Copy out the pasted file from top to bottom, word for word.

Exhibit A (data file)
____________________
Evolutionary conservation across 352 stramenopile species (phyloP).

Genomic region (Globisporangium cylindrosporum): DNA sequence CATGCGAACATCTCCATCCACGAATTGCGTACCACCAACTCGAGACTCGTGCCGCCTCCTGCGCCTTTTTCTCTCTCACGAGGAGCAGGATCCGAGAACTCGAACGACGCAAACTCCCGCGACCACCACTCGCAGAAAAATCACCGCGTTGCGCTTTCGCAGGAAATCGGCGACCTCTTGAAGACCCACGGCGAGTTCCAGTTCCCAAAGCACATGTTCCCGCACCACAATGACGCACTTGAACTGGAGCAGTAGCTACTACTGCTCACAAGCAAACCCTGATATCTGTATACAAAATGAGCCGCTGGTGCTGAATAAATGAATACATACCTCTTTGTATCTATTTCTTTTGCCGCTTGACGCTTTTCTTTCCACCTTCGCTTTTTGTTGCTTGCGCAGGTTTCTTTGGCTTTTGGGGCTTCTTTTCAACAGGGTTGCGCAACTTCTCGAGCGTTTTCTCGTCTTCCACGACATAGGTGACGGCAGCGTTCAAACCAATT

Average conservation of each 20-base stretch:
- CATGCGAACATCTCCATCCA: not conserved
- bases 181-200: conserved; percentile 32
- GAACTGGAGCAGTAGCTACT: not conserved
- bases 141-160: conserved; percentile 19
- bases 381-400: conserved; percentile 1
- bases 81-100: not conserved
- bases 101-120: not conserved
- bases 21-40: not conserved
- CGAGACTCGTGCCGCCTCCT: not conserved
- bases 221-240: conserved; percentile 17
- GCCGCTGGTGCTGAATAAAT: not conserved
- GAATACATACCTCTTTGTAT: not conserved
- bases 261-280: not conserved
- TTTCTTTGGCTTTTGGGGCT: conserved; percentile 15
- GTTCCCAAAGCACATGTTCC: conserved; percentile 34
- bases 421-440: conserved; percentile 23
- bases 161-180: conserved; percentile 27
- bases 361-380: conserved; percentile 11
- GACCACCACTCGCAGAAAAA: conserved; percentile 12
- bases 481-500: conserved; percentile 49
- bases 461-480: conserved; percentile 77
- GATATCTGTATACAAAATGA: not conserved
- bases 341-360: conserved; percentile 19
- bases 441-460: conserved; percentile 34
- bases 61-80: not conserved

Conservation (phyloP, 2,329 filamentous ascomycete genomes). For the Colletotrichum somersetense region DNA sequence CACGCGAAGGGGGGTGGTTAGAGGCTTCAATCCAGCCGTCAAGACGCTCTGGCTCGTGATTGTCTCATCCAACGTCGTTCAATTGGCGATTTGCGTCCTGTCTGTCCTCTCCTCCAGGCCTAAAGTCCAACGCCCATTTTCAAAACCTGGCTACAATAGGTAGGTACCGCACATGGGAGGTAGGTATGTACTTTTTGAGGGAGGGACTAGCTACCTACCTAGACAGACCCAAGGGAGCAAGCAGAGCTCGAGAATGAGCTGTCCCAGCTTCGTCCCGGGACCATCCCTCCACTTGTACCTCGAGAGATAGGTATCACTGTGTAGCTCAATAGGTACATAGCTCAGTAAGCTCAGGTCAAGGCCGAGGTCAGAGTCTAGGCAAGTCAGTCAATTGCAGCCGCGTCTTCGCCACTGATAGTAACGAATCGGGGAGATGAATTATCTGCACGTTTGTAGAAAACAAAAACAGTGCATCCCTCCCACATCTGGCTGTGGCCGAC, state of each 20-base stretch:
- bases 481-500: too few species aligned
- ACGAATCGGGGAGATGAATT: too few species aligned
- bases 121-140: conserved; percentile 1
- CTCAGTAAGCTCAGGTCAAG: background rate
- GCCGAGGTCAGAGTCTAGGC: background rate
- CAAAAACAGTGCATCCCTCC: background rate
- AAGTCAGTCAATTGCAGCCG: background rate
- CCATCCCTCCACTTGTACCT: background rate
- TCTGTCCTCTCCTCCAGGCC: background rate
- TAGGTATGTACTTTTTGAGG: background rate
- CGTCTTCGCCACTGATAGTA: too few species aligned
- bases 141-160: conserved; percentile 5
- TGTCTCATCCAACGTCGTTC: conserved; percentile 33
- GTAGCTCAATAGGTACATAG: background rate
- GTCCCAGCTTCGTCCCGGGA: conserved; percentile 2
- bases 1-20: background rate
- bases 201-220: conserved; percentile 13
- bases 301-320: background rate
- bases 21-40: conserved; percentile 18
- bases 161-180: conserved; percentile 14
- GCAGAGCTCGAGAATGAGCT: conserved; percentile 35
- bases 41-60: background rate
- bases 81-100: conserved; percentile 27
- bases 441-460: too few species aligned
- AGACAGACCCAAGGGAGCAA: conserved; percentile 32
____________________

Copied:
Evolutionary conservation across 352 stramenopile species (phyloP).

Genomic region (Globisporangium cylindrosporum): DNA sequence CATGCGAACATCTCCATCCACGAATTGCGTACCACCAACTCGAGACTCGTGCCGCCTCCTGCGCCTTTTTCTCTCTCACGAGGAGCAGGATCCGAGAACTCGAACGACGCAAACTCCCGCGACCACCACTCGCAGAAAAATCACCGCGTTGCGCTTTCGCAGGAAATCGGCGACCTCTTGAAGACCCACGGCGAGTTCCAGTTCCCAAAGCACATGTTCCCGCACCACAATGACGCACTTGAACTGGAGCAGTAGCTACTACTGCTCACAAGCAAACCCTGATATCTGTATACAAAATGAGCCGCTGGTGCTGAATAAATGAATACATACCTCTTTGTATCTATTTCTTTTGCCGCTTGACGCTTTTCTTTCCACCTTCGCTTTTTGTTGCTTGCGCAGGTTTCTTTGGCTTTTGGGGCTTCTTTTCAACAGGGTTGCGCAACTTCTCGAGCGTTTTCTCGTCTTCCACGACATAGGTGACGGCAGCGTTCAAACCAATT

Average conservation of each 20-base stretch:
- CATGCGAACATCTCCATCCA: not conserved
- bases 181-200: conserved; percentile 32
- GAACTGGAGCAGTAGCTACT: not conserved
- bases 141-160: conserved; percentile 19
- bases 381-400: conserved; percentile 1
- bases 81-100: not conserved
- bases 101-120: not conserved
- bases 21-40: not conserved
- CGAGACTCGTGCCGCCTCCT: not conserved
- bases 221-240: conserved; percentile 17
- GCCGCTGGTGCTGAATAAAT: not conserved
- GAATACATACCTCTTTGTAT: not conserved
- bases 261-280: not conserved
- TTTCTTTGGCTTTTGGGGCT: conserved; percentile 15
- GTTCCCAAAGCACATGTTCC: conserved; percentile 34
- bases 421-440: conserved; percentile 23
- bases 161-180: conserved; percentile 27
- bases 361-380: conserved; percentile 11
- GACCACCACTCGCAGAAAAA: conserved; percentile 12
- bases 481-500: conserved; percentile 49
- bases 461-480: conserved; percentile 77
- GATATCTGTATACAAAATGA: not conserved
- bases 341-360: conserved; percentile 19
- bases 441-460: conserved; percentile 34
- bases 61-80: not conserved

Conservation (phyloP, 2,329 filamentous ascomycete genomes). For the Colletotrichum somersetense region DNA sequence CACGCGAAGGGGGGTGGTTAGAGGCTTCAATCCAGCCGTCAAGACGCTCTGGCTCGTGATTGTCTCATCCAACGTCGTTCAATTGGCGATTTGCGTCCTGTCTGTCCTCTCCTCCAGGCCTAAAGTCCAACGCCCATTTTCAAAACCTGGCTACAATAGGTAGGTACCGCACATGGGAGGTAGGTATGTACTTTTTGAGGGAGGGACTAGCTACCTACCTAGACAGACCCAAGGGAGCAAGCAGAGCTCGAGAATGAGCTGTCCCAGCTTCGTCCCGGGACCATCCCTCCACTTGTACCTCGAGAGATAGGTATCACTGTGTAGCTCAATAGGTACATAGCTCAGTAAGCTCAGGTCAAGGCCGAGGTCAGAGTCTAGGCAAGTCAGTCAATTGCAGCCGCGTCTTCGCCACTGATAGTAACGAATCGGGGAGATGAATTATCTGCACGTTTGTAGAAAACAAAAACAGTGCATCCCTCCCACATCTGGCTGTGGCCGAC, state of each 20-base stretch:
- bases 481-500: too few species aligned
- ACGAATCGGGGAGATGAATT: too few species aligned
- bases 121-140: conserved; percentile 1
- CTCAGTAAGCTCAGGTCAAG: background rate
- GCCGAGGTCAGAGTCTAGGC: background rate
- CAAAAACAGTGCATCCCTCC: background rate
- AAGTCAGTCAATTGCAGCCG: background rate
- CCATCCCTCCACTTGTACCT: background rate
- TCTGTCCTCTCCTCCAGGCC: background rate
- TAGGTATGTACTTTTTGAGG: background rate
- CGTCTTCGCCACTGATAGTA: too few species aligned
- bases 141-160: conserved; percentile 5
- TGTCTCATCCAACGTCGTTC: conserved; percentile 33
- GTAGCTCAATAGGTACATAG: background rate
- GTCCCAGCTTCGTCCCGGGA: conserved; percentile 2
- bases 1-20: background rate
- bases 201-220: conserved; percentile 13
- bases 301-320: background rate
- bases 21-40: conserved; percentile 18
- bases 161-180: conserved; percentile 14
- GCAGAGCTCGAGAATGAGCT: conserved; percentile 35
- bases 41-60: background rate
- bases 81-100: conserved; percentile 27
- bases 441-460: too few species aligned
- AGACAGACCCAAGGGAGCAA: conserved; percentile 32